Film - The Angry Silence


Studiocanal has released a newly restored version of the classic British Drama, The Angry Silence (1960) on DVD and Blu-Ray, so how did it strike Chris Smith...

Tom Curtis (Richard Attenborough) is a working class factory worker with his third child on the way. When relations between management and workers collapses, a strike is called - but Curtis is one of the few who want to keep working. Faced with accusations of being a "scab", the wrath of the strikers is turned on him.

Although trade unions are no longer anywhere near as strong as they were in the middle of the 20th century, industrial action is still a part of working life. When originally released, many working men's clubs refused to screen The Angry Silence because of what they saw as its anti-strike message. While they eventually relented after a visit by Richard Attenborough, the film doesn't exactly portray strikers in a positive light. When Curtis and a handful of others break the strike, windows are smashed and threats made. Curtis wants to do what's best for his family and that's at odds with the majority view. The demands of the strikers seem reasonable enough: better safety precautions, better toilets, and a "closed shop" - where all employees must belong to the union. But what happens to those who don't want their actions dictated by others, isn't reasonable.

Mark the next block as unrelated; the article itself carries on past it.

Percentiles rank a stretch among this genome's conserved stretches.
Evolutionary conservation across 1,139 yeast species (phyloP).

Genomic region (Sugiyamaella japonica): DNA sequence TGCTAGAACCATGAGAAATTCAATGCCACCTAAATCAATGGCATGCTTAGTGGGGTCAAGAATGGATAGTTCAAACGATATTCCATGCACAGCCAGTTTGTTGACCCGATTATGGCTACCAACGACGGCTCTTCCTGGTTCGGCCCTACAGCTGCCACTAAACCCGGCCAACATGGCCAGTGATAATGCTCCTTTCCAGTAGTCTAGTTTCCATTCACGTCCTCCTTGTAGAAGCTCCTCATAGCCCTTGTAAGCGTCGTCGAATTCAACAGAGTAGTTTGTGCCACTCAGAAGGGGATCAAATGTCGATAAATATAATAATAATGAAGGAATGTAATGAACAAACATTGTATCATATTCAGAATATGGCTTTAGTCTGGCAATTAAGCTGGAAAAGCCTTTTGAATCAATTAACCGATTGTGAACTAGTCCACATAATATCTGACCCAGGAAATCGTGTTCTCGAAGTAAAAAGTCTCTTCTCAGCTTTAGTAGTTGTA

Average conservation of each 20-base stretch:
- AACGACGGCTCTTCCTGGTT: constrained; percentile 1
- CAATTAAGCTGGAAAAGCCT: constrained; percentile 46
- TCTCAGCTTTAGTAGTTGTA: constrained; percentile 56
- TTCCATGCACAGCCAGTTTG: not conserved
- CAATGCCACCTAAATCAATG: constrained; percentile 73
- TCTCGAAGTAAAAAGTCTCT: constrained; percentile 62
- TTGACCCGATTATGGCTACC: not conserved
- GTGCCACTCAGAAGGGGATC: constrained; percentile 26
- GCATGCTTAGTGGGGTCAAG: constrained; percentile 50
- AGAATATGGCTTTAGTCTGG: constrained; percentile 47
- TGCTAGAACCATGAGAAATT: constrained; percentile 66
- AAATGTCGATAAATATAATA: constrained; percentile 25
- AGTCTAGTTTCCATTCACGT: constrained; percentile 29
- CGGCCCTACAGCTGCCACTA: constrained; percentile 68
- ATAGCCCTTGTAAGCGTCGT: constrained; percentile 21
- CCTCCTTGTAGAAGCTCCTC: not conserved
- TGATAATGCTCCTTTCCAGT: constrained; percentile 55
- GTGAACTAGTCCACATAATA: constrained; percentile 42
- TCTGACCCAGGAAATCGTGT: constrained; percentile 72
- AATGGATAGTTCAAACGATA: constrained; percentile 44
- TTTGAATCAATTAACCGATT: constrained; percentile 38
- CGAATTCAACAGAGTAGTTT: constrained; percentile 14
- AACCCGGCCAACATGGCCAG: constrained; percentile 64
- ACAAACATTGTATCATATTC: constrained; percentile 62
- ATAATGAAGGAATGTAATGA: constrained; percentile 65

Curtis is also caught in the crosshairs of Union leader, Bert Connolly (Bernard Lee) and agent provocateur, Travers (Alfred Burke) who encourage the strikers to give Curtis the "silent treatment" union their return from work. It's childish but effective and soon Curtis is a pariah as everyone looks out for themselves. The Angry Silence is a uncomfortable look at industrial relations in 1960s Britain and group dynamics when one starts apart from the crowd. While the film doesn't look at the "rights" of the reasons behind the strike but instead focusses on the cost of standing apart - and who pays it. However, some will see the actions of the strikers are essential to ensure industrial action is successful - and that their demands are met. It's a matter of ends justifying the means, no matter who gets caught in the middle. The Angry Silence isn't so much anti-trade union but it definitely taints the image of the striking worker - and casts an uncomfortable light on what happens behind the scenes.

Image - Studiocanal